My previous post picked up a story that has been on a lot of websites over the last week or so. The story is about a puffer fish in Japan, which is said to build this structure to attract mates and then protect the resulting eggs:
I read about it here, and the main story is here. I’ve been looking for video of the fish building some of this palace, and so far I’ve not found any on the web.** There does not seem to be a scientific report yet. So I am still a little wary. I contacted a friend, Richard Francis, former marine biologist and now author, who knows a huge amount about fish.
He says he’s never seen anything so finely structured, but pointed me towards the closest analogue he knows. These towers below are built by an African cichlid fish. They are nearly as impressive, in a different architectural style.
… something like the style of the 18th century visionary Étienne-Louis Boullée.
Here is a description from Smithsonian magazine. The site is Lake Malawi:
[W]e head for the largest natural mating arena ever discovered, a 2.5-mile-long cichlid city built out of sand castles and defended by 50,000 males dressed in brilliant blue.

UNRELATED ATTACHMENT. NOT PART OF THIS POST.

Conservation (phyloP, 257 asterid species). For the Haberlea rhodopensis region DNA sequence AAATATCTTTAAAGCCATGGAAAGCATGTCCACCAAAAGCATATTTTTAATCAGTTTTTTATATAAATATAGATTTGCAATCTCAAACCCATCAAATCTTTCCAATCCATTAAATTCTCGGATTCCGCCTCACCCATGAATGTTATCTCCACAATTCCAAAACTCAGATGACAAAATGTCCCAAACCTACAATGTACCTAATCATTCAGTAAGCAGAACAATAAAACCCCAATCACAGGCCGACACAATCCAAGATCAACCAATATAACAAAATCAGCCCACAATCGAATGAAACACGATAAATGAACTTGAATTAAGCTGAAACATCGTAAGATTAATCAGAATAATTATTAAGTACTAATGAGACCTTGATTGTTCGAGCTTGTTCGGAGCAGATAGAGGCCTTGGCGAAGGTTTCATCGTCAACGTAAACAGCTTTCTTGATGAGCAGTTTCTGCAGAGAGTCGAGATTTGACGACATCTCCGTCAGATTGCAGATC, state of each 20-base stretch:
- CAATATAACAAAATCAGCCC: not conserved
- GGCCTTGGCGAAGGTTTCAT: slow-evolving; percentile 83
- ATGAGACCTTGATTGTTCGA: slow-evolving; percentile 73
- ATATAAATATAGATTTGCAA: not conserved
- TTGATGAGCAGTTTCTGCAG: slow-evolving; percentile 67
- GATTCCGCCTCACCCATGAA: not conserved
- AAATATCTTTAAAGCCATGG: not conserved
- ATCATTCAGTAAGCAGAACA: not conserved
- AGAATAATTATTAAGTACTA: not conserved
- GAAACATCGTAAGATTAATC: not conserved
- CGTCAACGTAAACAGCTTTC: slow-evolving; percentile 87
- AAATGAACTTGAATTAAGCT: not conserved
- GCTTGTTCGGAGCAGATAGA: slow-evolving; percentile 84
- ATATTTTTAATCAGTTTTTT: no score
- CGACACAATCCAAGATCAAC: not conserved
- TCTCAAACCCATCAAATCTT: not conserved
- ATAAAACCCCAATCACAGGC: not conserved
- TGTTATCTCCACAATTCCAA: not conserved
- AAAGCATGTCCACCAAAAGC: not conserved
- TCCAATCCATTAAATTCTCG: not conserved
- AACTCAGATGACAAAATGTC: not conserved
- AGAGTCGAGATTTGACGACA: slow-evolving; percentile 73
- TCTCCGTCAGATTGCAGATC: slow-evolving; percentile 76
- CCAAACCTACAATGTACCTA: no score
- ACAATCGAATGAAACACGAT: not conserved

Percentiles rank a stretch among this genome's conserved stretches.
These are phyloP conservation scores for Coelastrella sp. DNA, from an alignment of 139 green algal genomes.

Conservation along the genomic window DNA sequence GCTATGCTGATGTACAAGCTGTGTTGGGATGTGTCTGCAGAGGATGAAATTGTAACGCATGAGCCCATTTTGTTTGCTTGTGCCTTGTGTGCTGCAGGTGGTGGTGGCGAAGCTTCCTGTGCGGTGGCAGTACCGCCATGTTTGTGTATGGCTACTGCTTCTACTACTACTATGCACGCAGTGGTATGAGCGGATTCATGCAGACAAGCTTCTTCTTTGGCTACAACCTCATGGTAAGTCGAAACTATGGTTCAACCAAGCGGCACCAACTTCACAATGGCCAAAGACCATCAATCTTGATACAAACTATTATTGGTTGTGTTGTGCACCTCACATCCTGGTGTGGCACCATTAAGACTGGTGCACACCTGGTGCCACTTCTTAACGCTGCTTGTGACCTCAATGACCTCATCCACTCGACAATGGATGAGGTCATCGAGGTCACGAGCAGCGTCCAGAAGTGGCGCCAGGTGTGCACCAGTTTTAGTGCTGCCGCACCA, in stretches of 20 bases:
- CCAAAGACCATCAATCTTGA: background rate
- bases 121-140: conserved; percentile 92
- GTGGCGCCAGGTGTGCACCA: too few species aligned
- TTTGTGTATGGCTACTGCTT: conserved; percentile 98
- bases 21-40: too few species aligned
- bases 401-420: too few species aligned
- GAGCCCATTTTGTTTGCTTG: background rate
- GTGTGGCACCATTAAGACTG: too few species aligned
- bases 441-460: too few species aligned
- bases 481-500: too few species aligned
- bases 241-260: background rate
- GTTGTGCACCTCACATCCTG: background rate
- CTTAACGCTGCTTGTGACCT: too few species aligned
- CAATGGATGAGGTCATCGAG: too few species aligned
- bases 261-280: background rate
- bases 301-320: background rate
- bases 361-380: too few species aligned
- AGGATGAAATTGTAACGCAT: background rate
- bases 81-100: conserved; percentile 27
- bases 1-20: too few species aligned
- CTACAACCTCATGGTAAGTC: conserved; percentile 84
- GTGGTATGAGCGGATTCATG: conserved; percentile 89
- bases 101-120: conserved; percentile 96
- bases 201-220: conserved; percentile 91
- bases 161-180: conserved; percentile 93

The males set to work building their sand castles. The shape of these structures is unique to each species, so the lake bottom is trenched and mounded into a fantastic array of craters and cones. Pits two feet deep and ten feet across lie next to towering volcanoes about two feet high and seven feet in diameter.
How do they do this? Francis: “Cichlids are great earth movers. They use their hyper-flexible mouths (2 sets of jaws) to grab mouthfuls, then spit it out.”
The picture of the cichlid nest came from here, the Boullée one from here. A scientific article about the cichlid towers is here.
** November 2014: some video has finally appeared, from the BBC. It’s here.
Amazing blog mate
I wonder how long it takes for a cichlid to build one of these, and do they steal them from each other and fight for ownership?
I am curious about this too. From a quick look, it seems that these are generally pretty aggressive fish and I’d expect some competition of this kind (I’ve asked my cichlid expert, Richard Francis). Something that surprises me is how few photographs there are on the web of these towers. The photo I posted is the only good one I’ve found. . .
OK, here is some info: “Lake Malawi cichlid bowers gain approx. 1 cm in height per day, and building requires over two weeks to reach the average bower height in the lek….”
“Previous observations of bower-building cichlids found that males on taller bowers tend to be more aggressive toward conspecific males…, consistent with bower size as an indicator of male dominance.”